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Are There Hammerhead Sharks In Florida: Where Do They Live?

Great Hammerhead Shark - Are there hammerhead sharks in Florida

Depending on why you would like to know if there are hammerhead sharks in Florida, will depend on if you end up happy after reading this article. There are two main types of hammerhead sharks in the oceans, which are the scalloped hammerhead and the great hammerhead, but you may not be interest in the types of hammerheads and just want to know; are there hammerhead sharks in Florida?

Hammerhead sharks live in Florida including great hammerhead sharks and scalloped hammerheads. Great hammerhead sharks can be found patrolling Florida’s beaches for food, which includes blacktip sharks. Whilst hammerheads come close to humans on Florida’s beaches, it’s rare they attack people.

The best way to do more diving is to book yourself on a scuba diving liveaboard. If you want to see hammerhead sharks, you may like to dive with a liveaboard to the Cocos Islands from Costa Rica. You can check the latest and best deals on liveaboards to the Cocos Islands using the following window:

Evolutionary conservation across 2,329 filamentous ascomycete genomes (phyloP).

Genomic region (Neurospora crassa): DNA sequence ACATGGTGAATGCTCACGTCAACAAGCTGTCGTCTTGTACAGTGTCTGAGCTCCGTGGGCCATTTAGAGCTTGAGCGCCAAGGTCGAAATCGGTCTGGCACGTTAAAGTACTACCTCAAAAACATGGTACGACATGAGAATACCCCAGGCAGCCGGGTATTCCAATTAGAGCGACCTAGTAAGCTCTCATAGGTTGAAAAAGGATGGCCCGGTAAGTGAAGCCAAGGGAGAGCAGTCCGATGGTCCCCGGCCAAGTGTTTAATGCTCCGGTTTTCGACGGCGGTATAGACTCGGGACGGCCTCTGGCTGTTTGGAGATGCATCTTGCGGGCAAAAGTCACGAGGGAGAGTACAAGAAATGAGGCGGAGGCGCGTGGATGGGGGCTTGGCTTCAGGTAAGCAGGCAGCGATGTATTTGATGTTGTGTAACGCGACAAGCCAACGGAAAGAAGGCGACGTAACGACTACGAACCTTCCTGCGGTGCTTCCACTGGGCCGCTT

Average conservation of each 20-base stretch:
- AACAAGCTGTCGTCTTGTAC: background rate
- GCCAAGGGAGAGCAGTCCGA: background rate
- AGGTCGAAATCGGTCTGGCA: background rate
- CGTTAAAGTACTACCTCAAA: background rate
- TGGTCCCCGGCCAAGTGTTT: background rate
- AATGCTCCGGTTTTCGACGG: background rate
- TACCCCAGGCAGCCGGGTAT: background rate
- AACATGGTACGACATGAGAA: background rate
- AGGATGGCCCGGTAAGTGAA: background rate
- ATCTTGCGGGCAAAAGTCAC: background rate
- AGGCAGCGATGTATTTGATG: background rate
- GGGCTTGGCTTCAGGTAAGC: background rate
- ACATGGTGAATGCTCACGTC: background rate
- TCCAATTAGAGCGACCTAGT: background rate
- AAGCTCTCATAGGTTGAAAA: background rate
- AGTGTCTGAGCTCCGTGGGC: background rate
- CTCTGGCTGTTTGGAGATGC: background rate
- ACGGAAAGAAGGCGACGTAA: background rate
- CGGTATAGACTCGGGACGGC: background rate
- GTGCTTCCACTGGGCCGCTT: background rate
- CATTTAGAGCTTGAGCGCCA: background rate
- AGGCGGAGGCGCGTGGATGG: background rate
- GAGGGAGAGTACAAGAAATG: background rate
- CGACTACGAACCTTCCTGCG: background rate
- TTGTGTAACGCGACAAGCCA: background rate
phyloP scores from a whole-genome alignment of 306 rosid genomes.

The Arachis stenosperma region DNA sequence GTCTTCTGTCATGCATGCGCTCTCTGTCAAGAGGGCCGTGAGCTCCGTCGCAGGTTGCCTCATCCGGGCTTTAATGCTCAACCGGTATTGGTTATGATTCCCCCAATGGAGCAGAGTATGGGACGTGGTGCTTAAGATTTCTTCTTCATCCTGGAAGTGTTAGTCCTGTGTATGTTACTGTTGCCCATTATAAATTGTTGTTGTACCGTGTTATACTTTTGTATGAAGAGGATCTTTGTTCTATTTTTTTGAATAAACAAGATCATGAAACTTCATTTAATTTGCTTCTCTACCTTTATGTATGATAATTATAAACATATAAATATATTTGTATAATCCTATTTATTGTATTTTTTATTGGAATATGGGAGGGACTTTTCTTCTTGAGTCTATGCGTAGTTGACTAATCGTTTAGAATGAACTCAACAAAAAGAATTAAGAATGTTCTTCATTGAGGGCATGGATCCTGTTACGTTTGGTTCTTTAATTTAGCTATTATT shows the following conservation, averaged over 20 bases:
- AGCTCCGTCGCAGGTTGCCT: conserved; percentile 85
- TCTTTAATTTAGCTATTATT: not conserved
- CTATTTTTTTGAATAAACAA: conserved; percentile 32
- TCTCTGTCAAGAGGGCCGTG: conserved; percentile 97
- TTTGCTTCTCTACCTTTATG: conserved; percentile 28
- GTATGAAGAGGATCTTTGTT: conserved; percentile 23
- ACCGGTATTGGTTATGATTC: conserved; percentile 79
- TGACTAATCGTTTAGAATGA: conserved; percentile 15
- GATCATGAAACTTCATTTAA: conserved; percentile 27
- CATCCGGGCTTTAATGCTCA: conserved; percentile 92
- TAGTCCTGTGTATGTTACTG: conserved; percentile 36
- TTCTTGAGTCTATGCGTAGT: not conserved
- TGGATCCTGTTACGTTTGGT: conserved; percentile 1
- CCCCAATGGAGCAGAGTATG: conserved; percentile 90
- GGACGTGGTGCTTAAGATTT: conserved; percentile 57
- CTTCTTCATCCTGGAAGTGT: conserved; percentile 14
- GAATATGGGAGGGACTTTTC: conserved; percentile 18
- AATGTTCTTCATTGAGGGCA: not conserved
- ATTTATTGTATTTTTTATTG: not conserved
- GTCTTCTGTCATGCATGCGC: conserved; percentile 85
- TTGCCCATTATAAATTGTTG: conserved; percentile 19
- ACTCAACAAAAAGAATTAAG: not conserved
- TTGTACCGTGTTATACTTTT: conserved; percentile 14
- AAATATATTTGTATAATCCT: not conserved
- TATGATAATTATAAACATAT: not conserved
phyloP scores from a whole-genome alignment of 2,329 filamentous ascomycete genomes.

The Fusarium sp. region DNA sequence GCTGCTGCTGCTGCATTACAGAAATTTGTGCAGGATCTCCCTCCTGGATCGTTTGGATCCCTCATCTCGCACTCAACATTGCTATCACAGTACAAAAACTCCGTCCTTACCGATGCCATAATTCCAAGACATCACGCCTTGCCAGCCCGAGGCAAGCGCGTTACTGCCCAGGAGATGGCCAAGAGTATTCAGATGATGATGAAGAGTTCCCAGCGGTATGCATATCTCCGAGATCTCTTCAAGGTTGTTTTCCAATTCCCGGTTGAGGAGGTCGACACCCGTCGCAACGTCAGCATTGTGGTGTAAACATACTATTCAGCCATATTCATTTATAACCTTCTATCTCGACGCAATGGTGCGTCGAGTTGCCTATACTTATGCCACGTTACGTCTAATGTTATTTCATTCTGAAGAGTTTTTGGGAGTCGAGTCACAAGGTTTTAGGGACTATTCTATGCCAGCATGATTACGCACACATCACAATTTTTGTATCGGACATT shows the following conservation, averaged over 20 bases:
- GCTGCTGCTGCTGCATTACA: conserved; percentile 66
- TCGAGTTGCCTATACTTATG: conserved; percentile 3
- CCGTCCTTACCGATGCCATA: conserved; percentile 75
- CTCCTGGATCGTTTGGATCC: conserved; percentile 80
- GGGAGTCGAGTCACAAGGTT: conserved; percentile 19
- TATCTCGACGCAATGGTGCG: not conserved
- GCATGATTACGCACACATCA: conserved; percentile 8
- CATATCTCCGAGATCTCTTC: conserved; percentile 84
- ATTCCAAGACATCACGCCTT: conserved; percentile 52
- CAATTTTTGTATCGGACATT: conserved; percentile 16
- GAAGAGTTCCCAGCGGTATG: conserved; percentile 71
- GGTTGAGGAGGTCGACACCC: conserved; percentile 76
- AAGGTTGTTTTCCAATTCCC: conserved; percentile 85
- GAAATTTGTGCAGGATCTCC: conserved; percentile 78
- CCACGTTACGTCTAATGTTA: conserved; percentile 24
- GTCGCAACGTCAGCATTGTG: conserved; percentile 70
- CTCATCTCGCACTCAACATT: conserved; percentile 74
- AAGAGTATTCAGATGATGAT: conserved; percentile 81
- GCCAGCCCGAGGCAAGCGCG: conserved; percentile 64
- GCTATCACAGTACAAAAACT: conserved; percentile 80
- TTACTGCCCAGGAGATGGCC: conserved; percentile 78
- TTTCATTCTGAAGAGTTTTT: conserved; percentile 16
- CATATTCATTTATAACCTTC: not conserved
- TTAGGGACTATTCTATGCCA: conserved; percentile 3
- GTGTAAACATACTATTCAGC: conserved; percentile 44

If you are like me, then you’ll be excited at the prospect of seeing hammerhead sharks in Florida.

You may also be interested in great white sharks as well as in hammerhead sharks, and where these can be discovered too. If you are, then please take a read of this article: Where to find great white sharks. The places that surprised me the most were Florida Keys and the great white shark spotted by a snorkeler on the southern part of the Great Barrier Reef, Australia. But you may also like to read about great white sharks in the Caribbean and the Gulf of Mexico too.

Where do hammerhead sharks live in Florida?

Great hammerhead sharks in Florida tend to live in South Florida, but are found from Jacksonville to Key West in the South, and then up the west coast to Clearwater Beach and beyond. They live in the open ocean and the shallow coastal waters of both the Gulf of Mexico and Atlantic coasts of Florida.

Where can I see hammerheads in Florida?

One of the best places to see hammerheads is off Palm Beach Florida during the black tip shark migration from mid-January for about two months every year. You may be luck to spot large great hammerheads hunting the blacktips as they migrate south (see video below).

The black tip migration begins round December time, and these large schools of blacktip sharks slowly migrate south towards Miami and further south to the Florida Keys and warmer waters. Which means at different times during this blacktip migration, you might be luck to see feeding hammerheads in different locations along the Atlantic east coast of Florida.

If you are a scuba diver, you are more likely to see hammerhead sharks diving off the Keys during the summer months. But you can see hammerheads diving in Palm Beach.